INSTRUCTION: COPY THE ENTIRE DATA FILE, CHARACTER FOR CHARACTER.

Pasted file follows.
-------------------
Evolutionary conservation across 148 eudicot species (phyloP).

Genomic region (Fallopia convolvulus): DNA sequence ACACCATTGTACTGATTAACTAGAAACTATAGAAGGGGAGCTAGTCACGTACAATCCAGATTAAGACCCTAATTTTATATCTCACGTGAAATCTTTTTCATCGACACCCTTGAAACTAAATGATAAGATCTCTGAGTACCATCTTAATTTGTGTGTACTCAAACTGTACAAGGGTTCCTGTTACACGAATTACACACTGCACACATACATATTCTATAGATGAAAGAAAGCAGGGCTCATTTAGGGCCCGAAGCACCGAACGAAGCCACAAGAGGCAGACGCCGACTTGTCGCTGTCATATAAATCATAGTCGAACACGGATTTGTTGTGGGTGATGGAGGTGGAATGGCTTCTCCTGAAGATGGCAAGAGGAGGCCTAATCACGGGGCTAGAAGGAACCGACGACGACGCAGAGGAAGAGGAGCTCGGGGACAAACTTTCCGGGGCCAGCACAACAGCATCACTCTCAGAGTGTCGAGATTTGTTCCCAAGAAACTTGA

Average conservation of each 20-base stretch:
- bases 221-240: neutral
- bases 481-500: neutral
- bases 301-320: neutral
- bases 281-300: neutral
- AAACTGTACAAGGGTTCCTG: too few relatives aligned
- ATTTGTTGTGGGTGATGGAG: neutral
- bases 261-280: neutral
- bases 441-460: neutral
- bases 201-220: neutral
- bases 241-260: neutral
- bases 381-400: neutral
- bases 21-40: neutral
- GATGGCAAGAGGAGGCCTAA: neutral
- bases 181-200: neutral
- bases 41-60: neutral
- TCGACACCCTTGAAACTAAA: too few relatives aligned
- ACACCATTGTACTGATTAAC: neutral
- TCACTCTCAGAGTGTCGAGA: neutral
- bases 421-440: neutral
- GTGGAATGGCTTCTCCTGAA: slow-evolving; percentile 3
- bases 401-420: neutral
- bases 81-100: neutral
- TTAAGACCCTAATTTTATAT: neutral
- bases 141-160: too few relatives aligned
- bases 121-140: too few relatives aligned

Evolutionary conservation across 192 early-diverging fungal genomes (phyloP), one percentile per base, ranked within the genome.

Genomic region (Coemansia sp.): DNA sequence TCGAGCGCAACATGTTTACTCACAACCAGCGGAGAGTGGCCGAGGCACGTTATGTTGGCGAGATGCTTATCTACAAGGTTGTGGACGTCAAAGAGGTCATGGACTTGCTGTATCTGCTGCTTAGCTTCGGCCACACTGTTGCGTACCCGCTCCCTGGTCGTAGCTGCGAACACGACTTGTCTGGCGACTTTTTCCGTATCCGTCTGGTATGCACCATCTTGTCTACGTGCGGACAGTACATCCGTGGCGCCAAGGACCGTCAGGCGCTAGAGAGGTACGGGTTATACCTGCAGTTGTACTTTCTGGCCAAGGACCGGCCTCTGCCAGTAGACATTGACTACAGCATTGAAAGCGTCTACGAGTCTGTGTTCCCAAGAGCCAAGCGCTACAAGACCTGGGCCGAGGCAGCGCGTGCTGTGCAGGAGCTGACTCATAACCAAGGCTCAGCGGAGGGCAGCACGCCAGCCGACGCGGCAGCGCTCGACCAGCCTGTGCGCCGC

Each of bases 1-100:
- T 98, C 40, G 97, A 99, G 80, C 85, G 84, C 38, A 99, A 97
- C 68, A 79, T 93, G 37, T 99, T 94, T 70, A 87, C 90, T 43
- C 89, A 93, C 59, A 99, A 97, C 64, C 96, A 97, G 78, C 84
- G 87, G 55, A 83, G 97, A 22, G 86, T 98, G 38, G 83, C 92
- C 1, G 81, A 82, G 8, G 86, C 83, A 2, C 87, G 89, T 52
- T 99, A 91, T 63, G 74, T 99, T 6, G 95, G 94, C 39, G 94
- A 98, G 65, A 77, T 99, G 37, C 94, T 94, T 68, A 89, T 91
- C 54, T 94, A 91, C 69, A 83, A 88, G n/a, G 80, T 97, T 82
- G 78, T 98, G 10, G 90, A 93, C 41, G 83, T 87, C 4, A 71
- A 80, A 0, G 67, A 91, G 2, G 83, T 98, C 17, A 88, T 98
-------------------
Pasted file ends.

Evolutionary conservation across 148 eudicot species (phyloP).

Genomic region (Fallopia convolvulus): DNA sequence ACACCATTGTACTGATTAACTAGAAACTATAGAAGGGGAGCTAGTCACGTACAATCCAGATTAAGACCCTAATTTTATATCTCACGTGAAATCTTTTTCATCGACACCCTTGAAACTAAATGATAAGATCTCTGAGTACCATCTTAATTTGTGTGTACTCAAACTGTACAAGGGTTCCTGTTACACGAATTACACACTGCACACATACATATTCTATAGATGAAAGAAAGCAGGGCTCATTTAGGGCCCGAAGCACCGAACGAAGCCACAAGAGGCAGACGCCGACTTGTCGCTGTCATATAAATCATAGTCGAACACGGATTTGTTGTGGGTGATGGAGGTGGAATGGCTTCTCCTGAAGATGGCAAGAGGAGGCCTAATCACGGGGCTAGAAGGAACCGACGACGACGCAGAGGAAGAGGAGCTCGGGGACAAACTTTCCGGGGCCAGCACAACAGCATCACTCTCAGAGTGTCGAGATTTGTTCCCAAGAAACTTGA

Average conservation of each 20-base stretch:
- bases 221-240: neutral
- bases 481-500: neutral
- bases 301-320: neutral
- bases 281-300: neutral
- AAACTGTACAAGGGTTCCTG: too few relatives aligned
- ATTTGTTGTGGGTGATGGAG: neutral
- bases 261-280: neutral
- bases 441-460: neutral
- bases 201-220: neutral
- bases 241-260: neutral
- bases 381-400: neutral
- bases 21-40: neutral
- GATGGCAAGAGGAGGCCTAA: neutral
- bases 181-200: neutral
- bases 41-60: neutral
- TCGACACCCTTGAAACTAAA: too few relatives aligned
- ACACCATTGTACTGATTAAC: neutral
- TCACTCTCAGAGTGTCGAGA: neutral
- bases 421-440: neutral
- GTGGAATGGCTTCTCCTGAA: slow-evolving; percentile 3
- bases 401-420: neutral
- bases 81-100: neutral
- TTAAGACCCTAATTTTATAT: neutral
- bases 141-160: too few relatives aligned
- bases 121-140: too few relatives aligned

Evolutionary conservation across 192 early-diverging fungal genomes (phyloP), one percentile per base, ranked within the genome.

Genomic region (Coemansia sp.): DNA sequence TCGAGCGCAACATGTTTACTCACAACCAGCGGAGAGTGGCCGAGGCACGTTATGTTGGCGAGATGCTTATCTACAAGGTTGTGGACGTCAAAGAGGTCATGGACTTGCTGTATCTGCTGCTTAGCTTCGGCCACACTGTTGCGTACCCGCTCCCTGGTCGTAGCTGCGAACACGACTTGTCTGGCGACTTTTTCCGTATCCGTCTGGTATGCACCATCTTGTCTACGTGCGGACAGTACATCCGTGGCGCCAAGGACCGTCAGGCGCTAGAGAGGTACGGGTTATACCTGCAGTTGTACTTTCTGGCCAAGGACCGGCCTCTGCCAGTAGACATTGACTACAGCATTGAAAGCGTCTACGAGTCTGTGTTCCCAAGAGCCAAGCGCTACAAGACCTGGGCCGAGGCAGCGCGTGCTGTGCAGGAGCTGACTCATAACCAAGGCTCAGCGGAGGGCAGCACGCCAGCCGACGCGGCAGCGCTCGACCAGCCTGTGCGCCGC

Each of bases 1-100:
- T 98, C 40, G 97, A 99, G 80, C 85, G 84, C 38, A 99, A 97
- C 68, A 79, T 93, G 37, T 99, T 94, T 70, A 87, C 90, T 43
- C 89, A 93, C 59, A 99, A 97, C 64, C 96, A 97, G 78, C 84
- G 87, G 55, A 83, G 97, A 22, G 86, T 98, G 38, G 83, C 92
- C 1, G 81, A 82, G 8, G 86, C 83, A 2, C 87, G 89, T 52
- T 99, A 91, T 63, G 74, T 99, T 6, G 95, G 94, C 39, G 94
- A 98, G 65, A 77, T 99, G 37, C 94, T 94, T 68, A 89, T 91
- C 54, T 94, A 91, C 69, A 83, A 88, G n/a, G 80, T 97, T 82
- G 78, T 98, G 10, G 90, A 93, C 41, G 83, T 87, C 4, A 71
- A 80, A 0, G 67, A 91, G 2, G 83, T 98, C 17, A 88, T 98